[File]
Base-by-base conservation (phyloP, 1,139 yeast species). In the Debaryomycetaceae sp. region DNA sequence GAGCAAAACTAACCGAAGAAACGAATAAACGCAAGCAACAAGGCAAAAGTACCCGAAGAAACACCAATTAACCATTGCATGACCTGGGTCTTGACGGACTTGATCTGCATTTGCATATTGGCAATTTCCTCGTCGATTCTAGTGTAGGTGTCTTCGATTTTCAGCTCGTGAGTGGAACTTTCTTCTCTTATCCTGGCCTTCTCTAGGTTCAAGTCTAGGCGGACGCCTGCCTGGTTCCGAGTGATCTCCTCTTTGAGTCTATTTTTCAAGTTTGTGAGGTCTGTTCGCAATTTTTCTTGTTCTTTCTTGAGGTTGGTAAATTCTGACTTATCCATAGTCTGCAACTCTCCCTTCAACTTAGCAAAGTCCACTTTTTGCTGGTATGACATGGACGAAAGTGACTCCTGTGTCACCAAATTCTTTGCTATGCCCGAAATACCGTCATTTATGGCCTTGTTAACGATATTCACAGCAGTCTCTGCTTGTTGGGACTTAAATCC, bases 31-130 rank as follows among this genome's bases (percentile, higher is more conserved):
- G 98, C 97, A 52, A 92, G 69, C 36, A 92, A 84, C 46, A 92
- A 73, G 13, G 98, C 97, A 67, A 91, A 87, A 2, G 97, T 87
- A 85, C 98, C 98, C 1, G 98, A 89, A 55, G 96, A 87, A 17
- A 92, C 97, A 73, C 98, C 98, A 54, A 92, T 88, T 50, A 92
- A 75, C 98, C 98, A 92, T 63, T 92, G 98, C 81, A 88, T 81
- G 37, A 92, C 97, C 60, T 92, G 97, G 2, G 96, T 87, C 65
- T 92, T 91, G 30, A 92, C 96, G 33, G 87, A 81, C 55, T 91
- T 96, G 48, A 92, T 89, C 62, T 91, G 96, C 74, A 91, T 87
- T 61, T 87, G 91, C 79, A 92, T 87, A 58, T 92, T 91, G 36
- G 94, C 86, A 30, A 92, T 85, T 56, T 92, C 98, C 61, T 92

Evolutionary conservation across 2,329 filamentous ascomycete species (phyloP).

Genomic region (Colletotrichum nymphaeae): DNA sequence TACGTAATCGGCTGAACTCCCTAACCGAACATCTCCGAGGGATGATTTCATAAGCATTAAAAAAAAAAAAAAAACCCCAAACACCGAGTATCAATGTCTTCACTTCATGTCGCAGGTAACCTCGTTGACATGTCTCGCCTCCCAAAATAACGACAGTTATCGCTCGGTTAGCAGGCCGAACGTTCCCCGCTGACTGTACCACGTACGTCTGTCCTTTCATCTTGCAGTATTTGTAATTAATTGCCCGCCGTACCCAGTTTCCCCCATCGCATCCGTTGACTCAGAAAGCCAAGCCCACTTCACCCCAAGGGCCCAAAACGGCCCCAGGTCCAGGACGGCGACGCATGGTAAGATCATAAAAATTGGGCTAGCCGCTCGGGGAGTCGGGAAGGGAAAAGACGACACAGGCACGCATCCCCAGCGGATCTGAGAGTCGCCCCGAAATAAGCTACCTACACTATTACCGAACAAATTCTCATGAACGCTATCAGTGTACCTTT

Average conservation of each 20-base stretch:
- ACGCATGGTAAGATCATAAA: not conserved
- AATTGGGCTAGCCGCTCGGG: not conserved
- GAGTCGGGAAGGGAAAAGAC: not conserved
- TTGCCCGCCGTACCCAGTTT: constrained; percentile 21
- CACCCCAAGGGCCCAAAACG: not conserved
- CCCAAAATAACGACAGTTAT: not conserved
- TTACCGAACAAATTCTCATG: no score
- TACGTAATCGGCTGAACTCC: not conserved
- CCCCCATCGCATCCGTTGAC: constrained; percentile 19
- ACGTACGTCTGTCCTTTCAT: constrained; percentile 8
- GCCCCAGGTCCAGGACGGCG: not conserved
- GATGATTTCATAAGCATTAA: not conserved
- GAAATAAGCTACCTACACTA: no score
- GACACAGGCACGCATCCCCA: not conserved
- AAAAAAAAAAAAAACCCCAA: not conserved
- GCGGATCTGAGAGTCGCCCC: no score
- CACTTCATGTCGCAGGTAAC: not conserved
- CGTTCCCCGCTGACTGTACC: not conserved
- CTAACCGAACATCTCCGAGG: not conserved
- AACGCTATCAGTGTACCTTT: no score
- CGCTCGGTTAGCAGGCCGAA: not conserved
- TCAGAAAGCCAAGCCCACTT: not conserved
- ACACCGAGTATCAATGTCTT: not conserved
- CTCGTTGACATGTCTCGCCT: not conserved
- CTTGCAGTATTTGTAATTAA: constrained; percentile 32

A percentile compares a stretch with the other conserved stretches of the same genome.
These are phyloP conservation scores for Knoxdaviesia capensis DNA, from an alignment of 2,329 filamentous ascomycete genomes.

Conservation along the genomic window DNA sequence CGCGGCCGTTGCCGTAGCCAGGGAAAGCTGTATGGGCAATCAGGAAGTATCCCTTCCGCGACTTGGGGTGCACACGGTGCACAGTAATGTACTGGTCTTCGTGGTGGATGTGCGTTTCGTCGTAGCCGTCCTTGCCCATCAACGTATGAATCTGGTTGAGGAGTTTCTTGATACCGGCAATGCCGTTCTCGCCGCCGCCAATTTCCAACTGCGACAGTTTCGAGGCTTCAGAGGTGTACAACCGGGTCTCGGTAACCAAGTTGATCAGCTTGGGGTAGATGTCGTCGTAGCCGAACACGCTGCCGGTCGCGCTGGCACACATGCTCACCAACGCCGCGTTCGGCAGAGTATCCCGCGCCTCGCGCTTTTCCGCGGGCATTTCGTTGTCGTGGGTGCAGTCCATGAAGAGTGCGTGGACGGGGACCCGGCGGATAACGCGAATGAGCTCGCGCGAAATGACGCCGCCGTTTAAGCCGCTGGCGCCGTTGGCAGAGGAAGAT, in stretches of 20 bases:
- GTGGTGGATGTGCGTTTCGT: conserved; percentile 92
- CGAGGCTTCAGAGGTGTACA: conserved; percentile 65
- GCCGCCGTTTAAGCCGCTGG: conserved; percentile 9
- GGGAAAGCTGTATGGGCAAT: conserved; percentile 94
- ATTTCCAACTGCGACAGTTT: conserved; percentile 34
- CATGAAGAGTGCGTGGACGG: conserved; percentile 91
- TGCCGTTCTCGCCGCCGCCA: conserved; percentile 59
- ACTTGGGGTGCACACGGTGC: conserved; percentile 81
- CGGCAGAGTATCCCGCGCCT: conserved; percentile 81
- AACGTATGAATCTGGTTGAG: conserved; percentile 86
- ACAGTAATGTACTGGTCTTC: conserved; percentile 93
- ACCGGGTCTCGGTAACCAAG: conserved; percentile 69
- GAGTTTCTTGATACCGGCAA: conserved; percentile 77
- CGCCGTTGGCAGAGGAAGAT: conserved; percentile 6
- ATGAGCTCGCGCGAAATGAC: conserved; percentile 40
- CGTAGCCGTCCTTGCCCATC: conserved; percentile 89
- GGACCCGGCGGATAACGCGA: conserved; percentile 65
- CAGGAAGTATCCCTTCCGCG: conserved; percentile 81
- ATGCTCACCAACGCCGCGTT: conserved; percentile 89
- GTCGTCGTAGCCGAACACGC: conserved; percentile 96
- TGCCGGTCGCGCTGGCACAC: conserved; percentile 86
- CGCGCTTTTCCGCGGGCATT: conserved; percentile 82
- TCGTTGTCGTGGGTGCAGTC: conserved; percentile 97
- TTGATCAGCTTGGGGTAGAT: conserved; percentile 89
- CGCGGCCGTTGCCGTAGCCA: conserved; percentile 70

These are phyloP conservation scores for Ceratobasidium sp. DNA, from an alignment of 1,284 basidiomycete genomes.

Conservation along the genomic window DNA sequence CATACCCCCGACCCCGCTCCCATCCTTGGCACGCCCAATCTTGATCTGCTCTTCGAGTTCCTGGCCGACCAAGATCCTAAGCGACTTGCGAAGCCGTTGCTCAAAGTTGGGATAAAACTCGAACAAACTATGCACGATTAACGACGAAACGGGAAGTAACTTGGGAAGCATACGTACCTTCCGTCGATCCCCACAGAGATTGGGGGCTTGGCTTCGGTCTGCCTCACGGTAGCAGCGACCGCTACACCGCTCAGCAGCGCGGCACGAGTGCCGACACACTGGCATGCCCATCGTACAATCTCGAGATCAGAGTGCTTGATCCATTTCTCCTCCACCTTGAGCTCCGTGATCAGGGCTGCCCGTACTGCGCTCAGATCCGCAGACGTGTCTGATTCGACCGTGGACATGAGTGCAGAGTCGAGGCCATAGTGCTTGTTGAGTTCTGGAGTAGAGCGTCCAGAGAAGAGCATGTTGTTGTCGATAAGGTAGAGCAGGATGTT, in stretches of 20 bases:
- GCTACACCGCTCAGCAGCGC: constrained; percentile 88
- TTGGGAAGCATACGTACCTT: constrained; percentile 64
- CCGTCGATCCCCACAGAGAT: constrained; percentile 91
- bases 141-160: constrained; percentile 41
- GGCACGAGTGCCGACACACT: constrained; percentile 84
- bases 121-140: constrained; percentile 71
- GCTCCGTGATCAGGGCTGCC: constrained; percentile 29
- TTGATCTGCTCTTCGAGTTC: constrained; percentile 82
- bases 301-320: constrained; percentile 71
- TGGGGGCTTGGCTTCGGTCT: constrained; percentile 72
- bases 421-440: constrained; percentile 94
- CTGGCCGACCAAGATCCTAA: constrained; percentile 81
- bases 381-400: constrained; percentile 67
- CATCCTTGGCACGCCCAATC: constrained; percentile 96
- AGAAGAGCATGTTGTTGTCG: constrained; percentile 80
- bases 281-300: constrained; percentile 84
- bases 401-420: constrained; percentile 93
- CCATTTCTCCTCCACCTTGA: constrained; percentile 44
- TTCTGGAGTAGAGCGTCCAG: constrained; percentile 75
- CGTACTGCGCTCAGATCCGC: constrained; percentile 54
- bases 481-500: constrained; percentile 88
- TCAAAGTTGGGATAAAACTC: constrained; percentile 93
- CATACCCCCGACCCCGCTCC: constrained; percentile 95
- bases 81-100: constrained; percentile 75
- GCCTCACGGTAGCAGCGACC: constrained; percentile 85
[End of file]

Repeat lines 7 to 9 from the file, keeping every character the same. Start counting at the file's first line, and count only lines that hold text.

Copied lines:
- G 37, A 92, C 97, C 60, T 92, G 97, G 2, G 96, T 87, C 65
- T 92, T 91, G 30, A 92, C 96, G 33, G 87, A 81, C 55, T 91
- T 96, G 48, A 92, T 89, C 62, T 91, G 96, C 74, A 91, T 87